Endotoxin is a substance made by gram-negative bacteria or found on the outside of cell walls. Fever and headaches are frequently brought on by such endotoxins and pyrogens. There have also been reports of blood clots, kidney failure, and lung failure due to endotoxins. In the worst cases, these can trigger a full-blown chronic inflammation response within the body, which might result in multiple organ failure or death. Endotoxin testing is governed by standards from organizations like the Food and Drug Administration (FDA) and the European Medicine Agency. A product's sterility does not guarantee that it is free from endotoxin. To prevent adverse reactions in patients, it is necessary to also test drugs that are said to be sterile for pyrogens. The United States Pharmacopeia (USP), or European Pharmacopeia, determines whether endotoxins are present or absent in parenteral pharmaceutical products (EP).
Endotoxin testing is classified into three categories: the rabbit test, the limulus amoebocyte lysate test, and in vitro monocyte activation assay test (MAT).
The limulus amoebocyte lysate test (LAL test) is an assay based on the lysate of amoebocytes from horseshoe crab blood. It is the most popular technique for testing endotoxins. In a coagulation reaction, the lysate from horseshoe crab blood cells naturally interact with bacterial endotoxins. When endotoxin is detected, the clotting factor is released into the bloodstream as a defence against endotoxin. Even low quantities of bacterial endotoxin cause a coagulation cascade. This method has a high sensitivity in quantifying endotoxin's presence in blood.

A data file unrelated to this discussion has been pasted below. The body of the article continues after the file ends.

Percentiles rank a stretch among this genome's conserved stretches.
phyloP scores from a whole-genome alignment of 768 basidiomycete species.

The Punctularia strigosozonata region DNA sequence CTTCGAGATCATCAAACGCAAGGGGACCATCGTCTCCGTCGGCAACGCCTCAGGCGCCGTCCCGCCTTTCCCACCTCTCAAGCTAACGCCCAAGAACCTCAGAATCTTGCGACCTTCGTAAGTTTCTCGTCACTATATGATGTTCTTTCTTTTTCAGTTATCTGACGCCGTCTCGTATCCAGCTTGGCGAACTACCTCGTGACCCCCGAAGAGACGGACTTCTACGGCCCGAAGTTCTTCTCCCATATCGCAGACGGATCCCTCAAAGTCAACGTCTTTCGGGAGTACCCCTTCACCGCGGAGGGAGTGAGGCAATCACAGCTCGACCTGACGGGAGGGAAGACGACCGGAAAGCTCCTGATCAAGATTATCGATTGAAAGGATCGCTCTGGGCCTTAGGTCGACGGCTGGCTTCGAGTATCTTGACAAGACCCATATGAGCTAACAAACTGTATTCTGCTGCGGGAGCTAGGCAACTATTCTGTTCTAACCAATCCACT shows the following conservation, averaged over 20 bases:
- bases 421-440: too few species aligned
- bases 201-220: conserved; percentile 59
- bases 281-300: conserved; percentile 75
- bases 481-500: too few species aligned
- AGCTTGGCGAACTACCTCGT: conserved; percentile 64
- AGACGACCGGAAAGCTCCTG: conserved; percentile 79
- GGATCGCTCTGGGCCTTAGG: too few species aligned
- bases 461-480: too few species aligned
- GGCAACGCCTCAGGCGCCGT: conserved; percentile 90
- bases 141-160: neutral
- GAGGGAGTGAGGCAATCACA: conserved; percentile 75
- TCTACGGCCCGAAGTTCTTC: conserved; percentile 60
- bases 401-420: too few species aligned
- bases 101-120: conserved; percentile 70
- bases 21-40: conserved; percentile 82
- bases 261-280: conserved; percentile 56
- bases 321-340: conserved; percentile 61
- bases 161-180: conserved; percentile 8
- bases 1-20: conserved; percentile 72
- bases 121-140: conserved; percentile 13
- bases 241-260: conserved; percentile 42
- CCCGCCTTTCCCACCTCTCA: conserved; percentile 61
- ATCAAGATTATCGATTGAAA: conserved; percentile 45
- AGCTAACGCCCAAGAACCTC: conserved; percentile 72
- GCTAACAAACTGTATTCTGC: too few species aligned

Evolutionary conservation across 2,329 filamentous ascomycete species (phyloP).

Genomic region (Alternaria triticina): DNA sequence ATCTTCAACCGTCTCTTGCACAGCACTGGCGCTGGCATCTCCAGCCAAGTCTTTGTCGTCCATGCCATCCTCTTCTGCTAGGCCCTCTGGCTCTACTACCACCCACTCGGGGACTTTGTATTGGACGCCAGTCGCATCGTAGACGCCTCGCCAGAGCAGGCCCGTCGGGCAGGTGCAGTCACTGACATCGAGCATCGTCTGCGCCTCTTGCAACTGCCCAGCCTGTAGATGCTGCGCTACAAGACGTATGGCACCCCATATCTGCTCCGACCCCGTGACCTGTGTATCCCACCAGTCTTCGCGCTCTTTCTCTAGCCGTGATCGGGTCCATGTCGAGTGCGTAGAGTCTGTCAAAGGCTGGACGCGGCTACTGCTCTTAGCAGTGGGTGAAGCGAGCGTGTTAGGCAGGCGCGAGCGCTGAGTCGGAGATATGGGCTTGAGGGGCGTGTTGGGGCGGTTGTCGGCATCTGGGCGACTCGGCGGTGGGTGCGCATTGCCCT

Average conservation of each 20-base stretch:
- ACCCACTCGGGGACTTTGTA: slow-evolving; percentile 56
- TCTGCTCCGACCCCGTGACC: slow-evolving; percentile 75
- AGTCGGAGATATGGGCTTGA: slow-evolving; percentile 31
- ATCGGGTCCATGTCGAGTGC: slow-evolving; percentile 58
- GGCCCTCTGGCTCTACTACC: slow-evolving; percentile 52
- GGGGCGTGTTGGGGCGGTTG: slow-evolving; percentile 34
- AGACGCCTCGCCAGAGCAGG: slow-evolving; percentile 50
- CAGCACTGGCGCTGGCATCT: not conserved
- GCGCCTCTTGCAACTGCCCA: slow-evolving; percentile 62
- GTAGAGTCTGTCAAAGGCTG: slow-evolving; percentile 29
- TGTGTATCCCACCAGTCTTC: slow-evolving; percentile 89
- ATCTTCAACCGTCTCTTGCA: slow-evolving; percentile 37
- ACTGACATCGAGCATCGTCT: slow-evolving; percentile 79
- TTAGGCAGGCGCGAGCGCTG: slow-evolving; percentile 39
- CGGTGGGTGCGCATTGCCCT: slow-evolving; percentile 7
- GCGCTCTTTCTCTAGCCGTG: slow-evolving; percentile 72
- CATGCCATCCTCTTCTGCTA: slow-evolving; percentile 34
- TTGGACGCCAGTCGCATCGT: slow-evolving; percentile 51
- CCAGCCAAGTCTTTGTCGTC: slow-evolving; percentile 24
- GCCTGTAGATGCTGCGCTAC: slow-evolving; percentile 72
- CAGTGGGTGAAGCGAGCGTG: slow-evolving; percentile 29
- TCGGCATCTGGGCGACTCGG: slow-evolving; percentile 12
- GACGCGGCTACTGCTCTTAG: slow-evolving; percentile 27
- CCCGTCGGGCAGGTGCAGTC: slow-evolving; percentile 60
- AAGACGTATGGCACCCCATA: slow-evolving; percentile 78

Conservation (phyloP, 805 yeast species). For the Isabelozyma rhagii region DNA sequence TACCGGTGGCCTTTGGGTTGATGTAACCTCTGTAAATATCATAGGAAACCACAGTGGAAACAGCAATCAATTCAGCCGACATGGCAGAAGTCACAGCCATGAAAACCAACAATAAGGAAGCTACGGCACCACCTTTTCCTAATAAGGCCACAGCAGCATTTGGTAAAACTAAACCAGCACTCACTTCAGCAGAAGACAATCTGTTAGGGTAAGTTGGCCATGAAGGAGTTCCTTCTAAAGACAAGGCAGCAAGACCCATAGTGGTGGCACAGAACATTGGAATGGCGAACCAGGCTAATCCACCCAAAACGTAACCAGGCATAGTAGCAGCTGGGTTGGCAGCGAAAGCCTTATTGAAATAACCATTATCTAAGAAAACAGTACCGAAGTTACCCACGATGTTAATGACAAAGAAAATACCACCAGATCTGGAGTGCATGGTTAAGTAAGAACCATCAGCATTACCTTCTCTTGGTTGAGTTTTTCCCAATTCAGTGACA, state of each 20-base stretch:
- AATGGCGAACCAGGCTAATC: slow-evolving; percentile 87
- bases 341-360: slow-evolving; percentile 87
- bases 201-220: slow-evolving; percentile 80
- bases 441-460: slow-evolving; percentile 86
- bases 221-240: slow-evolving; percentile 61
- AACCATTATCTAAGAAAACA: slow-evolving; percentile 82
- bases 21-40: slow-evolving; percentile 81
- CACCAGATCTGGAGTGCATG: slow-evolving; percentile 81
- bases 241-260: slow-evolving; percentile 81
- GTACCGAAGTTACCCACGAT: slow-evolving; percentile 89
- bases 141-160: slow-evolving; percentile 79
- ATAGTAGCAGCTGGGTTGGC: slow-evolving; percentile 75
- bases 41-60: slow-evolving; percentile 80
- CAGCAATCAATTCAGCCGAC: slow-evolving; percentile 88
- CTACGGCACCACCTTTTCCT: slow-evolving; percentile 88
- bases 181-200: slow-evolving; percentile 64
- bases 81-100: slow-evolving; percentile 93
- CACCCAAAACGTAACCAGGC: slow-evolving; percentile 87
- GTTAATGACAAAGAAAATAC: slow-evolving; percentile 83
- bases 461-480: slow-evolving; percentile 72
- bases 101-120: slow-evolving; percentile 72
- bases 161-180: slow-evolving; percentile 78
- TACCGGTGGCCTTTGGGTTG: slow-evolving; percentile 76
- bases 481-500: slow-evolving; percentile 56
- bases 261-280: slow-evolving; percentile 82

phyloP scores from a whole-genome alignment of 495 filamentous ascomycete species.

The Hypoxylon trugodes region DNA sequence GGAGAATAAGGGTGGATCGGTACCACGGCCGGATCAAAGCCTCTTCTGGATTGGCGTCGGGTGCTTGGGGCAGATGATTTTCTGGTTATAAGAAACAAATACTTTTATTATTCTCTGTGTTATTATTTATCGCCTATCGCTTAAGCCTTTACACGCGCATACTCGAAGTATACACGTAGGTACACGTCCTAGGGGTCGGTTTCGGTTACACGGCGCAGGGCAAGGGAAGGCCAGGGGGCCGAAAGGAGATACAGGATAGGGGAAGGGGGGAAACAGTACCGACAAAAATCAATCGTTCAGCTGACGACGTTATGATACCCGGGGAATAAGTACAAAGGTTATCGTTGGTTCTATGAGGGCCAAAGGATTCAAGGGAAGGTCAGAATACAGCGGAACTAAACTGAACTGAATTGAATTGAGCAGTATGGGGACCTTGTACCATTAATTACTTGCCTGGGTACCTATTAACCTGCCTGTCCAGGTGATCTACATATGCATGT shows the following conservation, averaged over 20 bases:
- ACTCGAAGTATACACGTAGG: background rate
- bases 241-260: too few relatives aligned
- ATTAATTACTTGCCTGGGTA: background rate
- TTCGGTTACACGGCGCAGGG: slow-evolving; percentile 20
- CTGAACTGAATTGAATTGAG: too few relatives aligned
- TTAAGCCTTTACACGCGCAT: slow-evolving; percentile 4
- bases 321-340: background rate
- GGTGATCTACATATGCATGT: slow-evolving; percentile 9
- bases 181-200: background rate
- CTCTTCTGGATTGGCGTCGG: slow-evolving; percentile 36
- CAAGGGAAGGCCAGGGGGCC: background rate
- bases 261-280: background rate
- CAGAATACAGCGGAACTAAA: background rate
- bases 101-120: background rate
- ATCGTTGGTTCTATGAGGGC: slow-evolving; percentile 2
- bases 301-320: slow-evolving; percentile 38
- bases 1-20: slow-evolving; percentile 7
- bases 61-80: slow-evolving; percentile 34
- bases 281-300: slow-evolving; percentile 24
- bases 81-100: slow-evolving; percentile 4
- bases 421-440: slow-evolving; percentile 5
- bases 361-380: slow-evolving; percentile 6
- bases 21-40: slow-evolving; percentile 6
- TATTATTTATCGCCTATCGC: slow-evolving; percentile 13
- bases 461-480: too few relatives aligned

The rabbit pyrogen test, which was initially reported in 1925, was the first commonly used technique to identify endotoxin in pharmaceuticals. The test liquid is injected into rabbits using this technique, and the animals are then watched for any changes in body temperature and feverish signs. The rabbit pyrogen test cannot be made quantitatively and requires a lot of time and money to do. Its use is likewise restricted to goods that do not have negative impact on test animals. The specificity of the rabbit pyrogen test is quite lesser, but it provides qualitative results. Pyrogen tolerance can be developed after receiving repeated injections which may give false results after some time.
For the detection of both endotoxin and non-endotoxin pyrogens, the Monocyte Activation Test (MAT) is an alternative method that uses animals. By co-incubating monocytes with the test sample, the monocyte activation test simulates the human immune response. Activated monocytes that are exposed to pyrogens produce the inflammatory cytokines that cause a febrile reaction. To identify the cytokines, an immunological assay (ELISA) utilizing particular antibodies and an enzymatic colour reaction are used.
Growing regulations on the use of animals for pyrogen testing are hindering the market growth of the rabbit endotoxin test and LAL test. In addition to its limited reactivity to endotoxin and endotoxin tolerance, some of the drawbacks of pyrogen testing and seasonal variation, laboratory-to-laboratory differences, type of species of rabbit, and other biological factors all have an impact on endotoxin testing. The test is also insufficient for some drug classes, such as cancer chemotherapeutic agents, radiopharmaceuticals, hypnotics and narcotics, some antibiotics, and vitamins.
In July 2021, the European Pharmacopeia released a note that they will replace rabbit pyrogen tests in upcoming years. The rabbit pyrogen test will no longer be used by the European Pharmacopoeia within the next five years, and the industry is encouraged to switch to the monocyte-activation test in its place.